Scientists have discovered a new “mastermind fusion gene” may be associated with a rare cancer-causing tumor – pheochromocytomas (“pheo”) and paragangliomas, according to a study published Feb. 13 in Cancer Cell, by researchers at the Uniformed Services University (USU) and the National Cancer Institutes’ The Cancer Genome Atlas. This breakthrough discovery could lead to more precise treatment as well as a better understanding of cancer itself.
These adrenal gland tumors are often benign, but they can become malignant, and in some cases lead to life-threatening hypertension, arrhythmia, and stroke, but it’s not clear which tumors will become metastatic because of the disease’s rarity and complex biology. Therefore, patients with the metastatic disease have few treatment options and poor prognosis. To help detect genetic mutations and better understand this disease, a group of researchers at USU and the nationwide Cancer Genome Atlas Research Network examined 173 tumors, performing six genomic tests, such as DNA and RNA sequencing.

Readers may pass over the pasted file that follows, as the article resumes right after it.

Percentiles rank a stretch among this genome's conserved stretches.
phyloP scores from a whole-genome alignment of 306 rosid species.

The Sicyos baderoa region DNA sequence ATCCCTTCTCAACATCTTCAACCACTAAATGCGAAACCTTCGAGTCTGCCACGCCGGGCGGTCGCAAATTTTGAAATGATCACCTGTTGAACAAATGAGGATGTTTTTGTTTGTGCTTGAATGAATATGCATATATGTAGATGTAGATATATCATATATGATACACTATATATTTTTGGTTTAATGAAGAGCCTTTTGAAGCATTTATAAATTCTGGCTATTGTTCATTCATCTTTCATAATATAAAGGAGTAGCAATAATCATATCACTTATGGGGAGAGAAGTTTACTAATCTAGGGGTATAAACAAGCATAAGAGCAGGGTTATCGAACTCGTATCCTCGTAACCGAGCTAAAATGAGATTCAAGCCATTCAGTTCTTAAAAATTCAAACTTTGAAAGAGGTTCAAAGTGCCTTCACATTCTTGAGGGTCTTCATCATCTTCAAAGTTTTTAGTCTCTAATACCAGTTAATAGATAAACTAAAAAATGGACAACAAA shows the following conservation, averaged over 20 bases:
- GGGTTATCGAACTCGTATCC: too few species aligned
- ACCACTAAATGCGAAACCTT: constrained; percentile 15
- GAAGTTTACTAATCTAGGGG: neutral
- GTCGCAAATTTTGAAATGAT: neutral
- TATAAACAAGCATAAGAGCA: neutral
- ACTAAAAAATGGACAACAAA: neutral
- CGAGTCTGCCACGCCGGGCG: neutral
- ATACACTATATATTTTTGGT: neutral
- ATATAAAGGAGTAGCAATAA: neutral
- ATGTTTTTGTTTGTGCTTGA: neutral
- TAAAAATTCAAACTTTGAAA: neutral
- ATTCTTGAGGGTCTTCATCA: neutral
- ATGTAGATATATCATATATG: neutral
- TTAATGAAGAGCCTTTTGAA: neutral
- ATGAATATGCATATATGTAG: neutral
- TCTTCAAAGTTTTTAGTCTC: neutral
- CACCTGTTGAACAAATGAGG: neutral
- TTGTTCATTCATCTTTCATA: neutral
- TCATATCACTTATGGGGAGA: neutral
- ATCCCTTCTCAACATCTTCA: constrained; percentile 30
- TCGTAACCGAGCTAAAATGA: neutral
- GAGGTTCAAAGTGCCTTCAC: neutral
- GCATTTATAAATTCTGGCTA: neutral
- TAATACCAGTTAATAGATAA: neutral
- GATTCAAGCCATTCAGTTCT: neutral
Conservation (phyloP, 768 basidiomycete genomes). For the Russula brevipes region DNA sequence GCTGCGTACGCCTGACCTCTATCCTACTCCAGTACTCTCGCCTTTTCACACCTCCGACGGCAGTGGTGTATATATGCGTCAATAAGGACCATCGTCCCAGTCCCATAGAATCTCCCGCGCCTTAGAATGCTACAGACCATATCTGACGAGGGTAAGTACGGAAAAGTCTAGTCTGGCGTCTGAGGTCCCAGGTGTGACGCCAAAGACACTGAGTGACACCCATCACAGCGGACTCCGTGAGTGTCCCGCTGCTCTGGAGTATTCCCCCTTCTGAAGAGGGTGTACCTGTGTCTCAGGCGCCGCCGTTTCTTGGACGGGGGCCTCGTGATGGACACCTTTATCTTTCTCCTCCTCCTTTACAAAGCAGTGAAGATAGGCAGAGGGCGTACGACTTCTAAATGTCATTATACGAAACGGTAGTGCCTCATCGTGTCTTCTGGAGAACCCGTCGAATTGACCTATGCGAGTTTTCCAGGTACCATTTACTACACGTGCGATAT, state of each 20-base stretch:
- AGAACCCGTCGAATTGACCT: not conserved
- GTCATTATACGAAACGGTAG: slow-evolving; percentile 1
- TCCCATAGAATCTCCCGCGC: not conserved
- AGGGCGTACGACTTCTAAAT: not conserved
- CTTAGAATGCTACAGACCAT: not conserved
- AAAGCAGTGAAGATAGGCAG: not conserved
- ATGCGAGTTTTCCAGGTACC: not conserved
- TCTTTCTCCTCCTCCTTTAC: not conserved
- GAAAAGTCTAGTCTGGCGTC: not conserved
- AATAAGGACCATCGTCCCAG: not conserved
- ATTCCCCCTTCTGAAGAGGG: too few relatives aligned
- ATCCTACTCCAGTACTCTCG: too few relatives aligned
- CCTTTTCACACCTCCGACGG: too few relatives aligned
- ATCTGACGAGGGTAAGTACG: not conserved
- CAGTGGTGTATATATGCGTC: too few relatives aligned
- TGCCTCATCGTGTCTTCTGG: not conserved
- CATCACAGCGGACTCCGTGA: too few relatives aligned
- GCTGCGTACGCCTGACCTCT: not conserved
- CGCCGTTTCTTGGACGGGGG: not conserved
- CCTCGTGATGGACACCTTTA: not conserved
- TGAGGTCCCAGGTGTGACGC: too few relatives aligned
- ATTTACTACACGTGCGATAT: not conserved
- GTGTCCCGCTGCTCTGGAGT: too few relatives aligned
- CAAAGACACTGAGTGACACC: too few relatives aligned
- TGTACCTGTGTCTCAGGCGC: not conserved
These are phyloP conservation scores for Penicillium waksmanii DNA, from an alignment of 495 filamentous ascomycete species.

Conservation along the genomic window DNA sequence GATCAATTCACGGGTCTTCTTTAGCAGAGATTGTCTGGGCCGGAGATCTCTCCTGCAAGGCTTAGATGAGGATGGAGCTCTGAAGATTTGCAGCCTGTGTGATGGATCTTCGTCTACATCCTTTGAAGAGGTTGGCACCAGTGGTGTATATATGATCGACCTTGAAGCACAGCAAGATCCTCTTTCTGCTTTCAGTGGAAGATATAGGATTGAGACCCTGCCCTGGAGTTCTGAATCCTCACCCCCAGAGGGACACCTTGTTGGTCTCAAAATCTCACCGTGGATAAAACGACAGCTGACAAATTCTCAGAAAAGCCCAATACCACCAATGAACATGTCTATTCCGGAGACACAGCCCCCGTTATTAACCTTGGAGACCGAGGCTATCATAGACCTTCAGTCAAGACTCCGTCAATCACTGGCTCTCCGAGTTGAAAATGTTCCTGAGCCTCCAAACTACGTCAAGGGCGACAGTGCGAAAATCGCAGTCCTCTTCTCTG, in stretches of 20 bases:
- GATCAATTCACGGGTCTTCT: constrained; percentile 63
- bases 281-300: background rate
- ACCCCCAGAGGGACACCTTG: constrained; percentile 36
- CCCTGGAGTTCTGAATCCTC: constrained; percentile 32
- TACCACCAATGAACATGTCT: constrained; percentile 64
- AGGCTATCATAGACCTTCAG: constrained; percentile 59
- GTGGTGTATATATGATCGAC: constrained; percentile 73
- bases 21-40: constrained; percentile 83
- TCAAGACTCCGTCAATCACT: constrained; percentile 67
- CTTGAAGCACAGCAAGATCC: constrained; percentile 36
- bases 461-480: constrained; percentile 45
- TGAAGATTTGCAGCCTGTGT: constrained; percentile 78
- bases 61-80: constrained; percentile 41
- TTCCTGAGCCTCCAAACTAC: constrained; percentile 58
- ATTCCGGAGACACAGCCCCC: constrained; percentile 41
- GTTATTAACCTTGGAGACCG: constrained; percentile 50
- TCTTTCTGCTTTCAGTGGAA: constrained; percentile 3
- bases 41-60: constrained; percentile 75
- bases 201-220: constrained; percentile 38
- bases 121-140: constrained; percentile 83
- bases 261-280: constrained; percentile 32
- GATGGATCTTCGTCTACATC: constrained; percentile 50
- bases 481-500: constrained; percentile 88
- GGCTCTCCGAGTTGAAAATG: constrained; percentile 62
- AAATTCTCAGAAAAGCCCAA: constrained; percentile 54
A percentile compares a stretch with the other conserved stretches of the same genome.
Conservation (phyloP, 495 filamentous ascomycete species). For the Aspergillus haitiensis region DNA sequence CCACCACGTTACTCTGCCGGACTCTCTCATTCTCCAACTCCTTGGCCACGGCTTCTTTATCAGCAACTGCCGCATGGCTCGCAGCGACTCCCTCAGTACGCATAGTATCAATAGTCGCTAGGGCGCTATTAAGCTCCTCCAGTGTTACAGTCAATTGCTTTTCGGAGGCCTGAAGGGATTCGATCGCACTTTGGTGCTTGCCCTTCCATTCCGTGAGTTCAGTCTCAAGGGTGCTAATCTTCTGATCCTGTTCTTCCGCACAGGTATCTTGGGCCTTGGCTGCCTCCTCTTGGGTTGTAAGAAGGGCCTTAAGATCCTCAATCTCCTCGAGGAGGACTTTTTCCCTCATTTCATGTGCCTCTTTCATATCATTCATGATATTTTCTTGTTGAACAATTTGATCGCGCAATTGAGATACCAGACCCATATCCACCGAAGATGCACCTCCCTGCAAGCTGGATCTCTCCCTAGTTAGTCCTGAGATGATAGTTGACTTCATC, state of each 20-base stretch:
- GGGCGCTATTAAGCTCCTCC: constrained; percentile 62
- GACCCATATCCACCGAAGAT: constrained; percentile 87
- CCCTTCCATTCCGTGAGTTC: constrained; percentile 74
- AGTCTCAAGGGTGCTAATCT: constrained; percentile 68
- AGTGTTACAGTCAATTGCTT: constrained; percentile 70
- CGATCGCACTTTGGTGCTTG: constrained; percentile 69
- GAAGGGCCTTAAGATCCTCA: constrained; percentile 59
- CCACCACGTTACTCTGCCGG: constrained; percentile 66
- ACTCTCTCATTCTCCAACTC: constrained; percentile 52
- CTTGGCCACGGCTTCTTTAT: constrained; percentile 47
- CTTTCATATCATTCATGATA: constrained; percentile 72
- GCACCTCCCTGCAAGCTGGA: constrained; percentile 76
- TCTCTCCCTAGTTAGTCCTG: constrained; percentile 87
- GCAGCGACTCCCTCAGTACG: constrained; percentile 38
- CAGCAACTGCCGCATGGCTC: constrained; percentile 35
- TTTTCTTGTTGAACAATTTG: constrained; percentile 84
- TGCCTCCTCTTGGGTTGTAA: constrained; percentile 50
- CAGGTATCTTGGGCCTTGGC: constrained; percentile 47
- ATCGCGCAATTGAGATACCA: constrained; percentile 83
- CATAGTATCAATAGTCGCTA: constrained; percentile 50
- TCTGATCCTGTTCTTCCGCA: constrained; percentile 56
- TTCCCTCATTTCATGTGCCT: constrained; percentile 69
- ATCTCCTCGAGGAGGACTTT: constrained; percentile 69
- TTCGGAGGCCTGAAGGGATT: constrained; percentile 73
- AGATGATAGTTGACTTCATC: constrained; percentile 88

The researchers found what they refer to as the mastermind fusion gene – the first fusion gene associated with this type of tumor. This hybrid gene forms from two previously separate genes and only occurs in a new subtype of this disease. The researchers suggest this disrupts the normal biology of the cell and thus producing tumor cells. The researchers believe this mastermind fusion gene will help describe for some patients why the tumor has developed, and better predict patient outcome. The fusion gene may also lead to future targeted therapy and have implications for other cancers.
Additionally, the researchers found 18 “driver” genes in this type of tumor, meaning there are 18 different ways this tumor could become cancerous. This is an unusually large amount of drivers, not typical for many other tumor types, according the study’s senior author Dr. Matthew Wilkerson, associate professor and Bioinformatics Director of The American Genome Center and the Collaborative Health Initiative Research Program at USU. This finding allowed their team to classify tumors into four major molecular subtypes, which could also lead to developing new therapies.
“For patients who have this diagnosis, surrounded by its uncertainties, this new discovery sheds light on the disease. We think these results will ultimately lead to individuals and their families having a better understanding of their prognosis and more precise treatment,” Wilkerson said.
The paper’s co-senior authors are Dr. Katherine Nathanson, a professor in the division of Translational Medicine and Human Genetics at the University of Pennsylvania’s Abramson Cancer Center, and Dr. Karel Pacak, chief of the section on Medical Neuroendocrinology at the Eunice Kennedy Shriver National Institute of Child Health and Human Development at the National Institutes of Health.